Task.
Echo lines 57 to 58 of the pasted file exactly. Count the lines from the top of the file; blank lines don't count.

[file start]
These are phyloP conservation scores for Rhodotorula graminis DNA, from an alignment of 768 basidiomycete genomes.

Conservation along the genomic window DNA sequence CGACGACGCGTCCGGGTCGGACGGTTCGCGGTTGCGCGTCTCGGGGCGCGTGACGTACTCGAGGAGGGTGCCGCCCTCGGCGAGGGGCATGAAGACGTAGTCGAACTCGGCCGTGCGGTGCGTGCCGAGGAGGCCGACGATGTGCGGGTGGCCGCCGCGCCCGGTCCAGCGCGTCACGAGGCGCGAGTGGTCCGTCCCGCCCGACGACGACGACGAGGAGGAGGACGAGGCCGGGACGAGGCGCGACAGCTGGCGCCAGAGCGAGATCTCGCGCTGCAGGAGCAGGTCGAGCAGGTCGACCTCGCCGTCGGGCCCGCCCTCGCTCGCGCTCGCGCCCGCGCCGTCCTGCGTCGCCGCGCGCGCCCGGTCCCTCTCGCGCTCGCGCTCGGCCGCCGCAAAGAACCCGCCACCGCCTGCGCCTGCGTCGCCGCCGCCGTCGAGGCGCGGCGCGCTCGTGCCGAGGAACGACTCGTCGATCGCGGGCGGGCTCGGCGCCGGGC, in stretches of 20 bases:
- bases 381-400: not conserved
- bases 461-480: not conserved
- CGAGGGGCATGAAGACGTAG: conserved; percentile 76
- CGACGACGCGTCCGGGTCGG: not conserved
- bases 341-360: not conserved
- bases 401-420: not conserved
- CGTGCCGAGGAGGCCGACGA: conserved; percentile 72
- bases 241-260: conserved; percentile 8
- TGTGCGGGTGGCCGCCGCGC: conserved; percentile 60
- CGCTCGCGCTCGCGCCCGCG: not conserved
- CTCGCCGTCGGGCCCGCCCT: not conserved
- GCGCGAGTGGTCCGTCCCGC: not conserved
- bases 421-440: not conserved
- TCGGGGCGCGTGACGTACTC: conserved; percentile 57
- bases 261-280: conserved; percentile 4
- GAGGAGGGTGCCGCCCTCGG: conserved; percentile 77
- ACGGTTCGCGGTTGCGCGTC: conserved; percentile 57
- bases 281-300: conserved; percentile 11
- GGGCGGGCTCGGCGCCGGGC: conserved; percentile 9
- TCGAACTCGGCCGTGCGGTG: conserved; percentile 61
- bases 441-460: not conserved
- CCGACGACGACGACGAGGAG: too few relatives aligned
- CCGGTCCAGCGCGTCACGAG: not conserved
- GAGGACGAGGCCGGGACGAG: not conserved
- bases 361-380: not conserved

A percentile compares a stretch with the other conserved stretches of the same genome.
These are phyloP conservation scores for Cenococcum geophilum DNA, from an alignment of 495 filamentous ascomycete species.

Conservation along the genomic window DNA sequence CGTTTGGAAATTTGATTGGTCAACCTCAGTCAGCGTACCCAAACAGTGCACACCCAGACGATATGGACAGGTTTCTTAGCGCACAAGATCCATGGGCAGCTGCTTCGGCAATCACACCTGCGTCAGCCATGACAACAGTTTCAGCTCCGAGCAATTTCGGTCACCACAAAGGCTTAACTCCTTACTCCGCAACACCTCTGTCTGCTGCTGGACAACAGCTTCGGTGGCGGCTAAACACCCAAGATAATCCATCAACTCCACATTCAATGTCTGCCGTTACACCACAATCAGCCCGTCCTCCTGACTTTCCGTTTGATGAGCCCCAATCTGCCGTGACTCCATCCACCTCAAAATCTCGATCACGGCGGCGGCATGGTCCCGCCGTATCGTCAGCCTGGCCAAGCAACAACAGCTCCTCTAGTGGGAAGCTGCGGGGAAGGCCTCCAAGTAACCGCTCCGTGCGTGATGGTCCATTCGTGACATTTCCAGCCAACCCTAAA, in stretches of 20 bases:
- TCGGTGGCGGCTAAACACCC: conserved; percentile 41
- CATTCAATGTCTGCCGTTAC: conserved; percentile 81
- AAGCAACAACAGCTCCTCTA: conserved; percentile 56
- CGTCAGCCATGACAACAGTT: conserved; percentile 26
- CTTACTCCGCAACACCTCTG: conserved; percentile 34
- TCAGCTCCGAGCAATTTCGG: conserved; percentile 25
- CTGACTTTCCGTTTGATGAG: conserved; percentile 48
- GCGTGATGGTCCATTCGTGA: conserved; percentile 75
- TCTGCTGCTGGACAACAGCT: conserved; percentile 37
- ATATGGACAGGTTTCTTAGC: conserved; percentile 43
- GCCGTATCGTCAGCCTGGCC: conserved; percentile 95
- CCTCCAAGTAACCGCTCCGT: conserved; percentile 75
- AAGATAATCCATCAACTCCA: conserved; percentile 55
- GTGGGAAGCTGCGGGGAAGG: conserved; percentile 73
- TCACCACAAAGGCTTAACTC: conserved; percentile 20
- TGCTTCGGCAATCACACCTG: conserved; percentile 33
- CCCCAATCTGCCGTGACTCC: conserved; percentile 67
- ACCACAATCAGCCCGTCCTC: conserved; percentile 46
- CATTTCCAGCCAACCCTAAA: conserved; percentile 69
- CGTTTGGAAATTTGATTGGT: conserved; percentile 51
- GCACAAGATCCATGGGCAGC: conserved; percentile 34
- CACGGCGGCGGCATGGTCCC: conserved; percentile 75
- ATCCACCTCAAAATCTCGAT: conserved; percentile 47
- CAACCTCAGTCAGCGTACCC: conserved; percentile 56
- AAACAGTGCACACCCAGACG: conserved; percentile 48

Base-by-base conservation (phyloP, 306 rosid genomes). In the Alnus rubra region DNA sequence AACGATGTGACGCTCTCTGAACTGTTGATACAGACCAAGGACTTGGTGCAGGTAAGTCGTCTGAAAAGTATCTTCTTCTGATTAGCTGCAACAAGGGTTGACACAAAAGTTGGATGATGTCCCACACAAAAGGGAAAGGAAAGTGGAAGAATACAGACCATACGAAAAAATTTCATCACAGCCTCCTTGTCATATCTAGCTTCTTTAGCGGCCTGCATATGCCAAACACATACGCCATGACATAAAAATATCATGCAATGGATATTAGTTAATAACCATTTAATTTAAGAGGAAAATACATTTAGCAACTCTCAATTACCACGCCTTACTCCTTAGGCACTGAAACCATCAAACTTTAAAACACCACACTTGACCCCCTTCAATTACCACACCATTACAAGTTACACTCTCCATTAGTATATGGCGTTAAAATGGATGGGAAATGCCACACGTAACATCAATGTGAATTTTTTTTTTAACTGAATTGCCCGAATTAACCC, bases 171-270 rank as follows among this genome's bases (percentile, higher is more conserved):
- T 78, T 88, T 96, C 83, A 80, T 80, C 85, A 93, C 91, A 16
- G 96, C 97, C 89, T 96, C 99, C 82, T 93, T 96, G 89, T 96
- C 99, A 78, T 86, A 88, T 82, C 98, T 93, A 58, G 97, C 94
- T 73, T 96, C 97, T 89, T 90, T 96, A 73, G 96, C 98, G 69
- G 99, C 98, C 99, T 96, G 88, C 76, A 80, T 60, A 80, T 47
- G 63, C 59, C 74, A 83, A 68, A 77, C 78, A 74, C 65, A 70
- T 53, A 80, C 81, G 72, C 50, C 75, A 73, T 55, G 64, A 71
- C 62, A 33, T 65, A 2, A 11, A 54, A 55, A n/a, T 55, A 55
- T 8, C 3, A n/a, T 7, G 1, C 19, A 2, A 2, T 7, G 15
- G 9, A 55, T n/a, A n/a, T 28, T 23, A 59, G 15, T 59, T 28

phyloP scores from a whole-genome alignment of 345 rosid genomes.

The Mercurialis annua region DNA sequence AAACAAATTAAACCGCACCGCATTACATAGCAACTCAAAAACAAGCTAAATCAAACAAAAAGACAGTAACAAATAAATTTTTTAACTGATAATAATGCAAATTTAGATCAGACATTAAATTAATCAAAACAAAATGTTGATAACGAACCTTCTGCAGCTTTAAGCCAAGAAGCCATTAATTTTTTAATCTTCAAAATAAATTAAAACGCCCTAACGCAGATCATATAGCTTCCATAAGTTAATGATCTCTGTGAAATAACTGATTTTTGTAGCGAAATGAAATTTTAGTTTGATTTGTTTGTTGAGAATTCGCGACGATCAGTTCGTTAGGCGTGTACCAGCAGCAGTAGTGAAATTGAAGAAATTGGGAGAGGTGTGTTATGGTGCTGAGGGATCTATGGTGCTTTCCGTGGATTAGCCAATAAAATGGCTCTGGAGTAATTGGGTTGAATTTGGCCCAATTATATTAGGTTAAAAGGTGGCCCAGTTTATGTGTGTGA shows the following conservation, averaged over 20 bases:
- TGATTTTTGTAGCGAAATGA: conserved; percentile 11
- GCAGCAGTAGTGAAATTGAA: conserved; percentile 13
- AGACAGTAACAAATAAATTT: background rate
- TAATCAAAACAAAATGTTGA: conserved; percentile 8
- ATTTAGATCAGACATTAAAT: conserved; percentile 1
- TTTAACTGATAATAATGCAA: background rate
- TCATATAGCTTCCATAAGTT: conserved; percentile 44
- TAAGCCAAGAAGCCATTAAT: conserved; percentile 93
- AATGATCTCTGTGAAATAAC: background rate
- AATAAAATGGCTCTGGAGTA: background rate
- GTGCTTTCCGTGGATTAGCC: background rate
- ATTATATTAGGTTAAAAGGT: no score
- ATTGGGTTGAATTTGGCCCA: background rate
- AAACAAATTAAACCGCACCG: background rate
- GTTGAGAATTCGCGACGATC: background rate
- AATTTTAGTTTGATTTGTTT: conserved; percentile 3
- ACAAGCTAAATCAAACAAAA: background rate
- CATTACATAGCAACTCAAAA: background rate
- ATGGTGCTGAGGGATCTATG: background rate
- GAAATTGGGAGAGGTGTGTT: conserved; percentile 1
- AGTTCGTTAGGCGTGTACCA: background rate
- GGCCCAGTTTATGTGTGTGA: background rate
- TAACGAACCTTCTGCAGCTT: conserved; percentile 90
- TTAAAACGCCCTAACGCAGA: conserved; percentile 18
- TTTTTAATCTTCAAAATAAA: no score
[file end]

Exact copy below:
- T 78, T 88, T 96, C 83, A 80, T 80, C 85, A 93, C 91, A 16
- G 96, C 97, C 89, T 96, C 99, C 82, T 93, T 96, G 89, T 96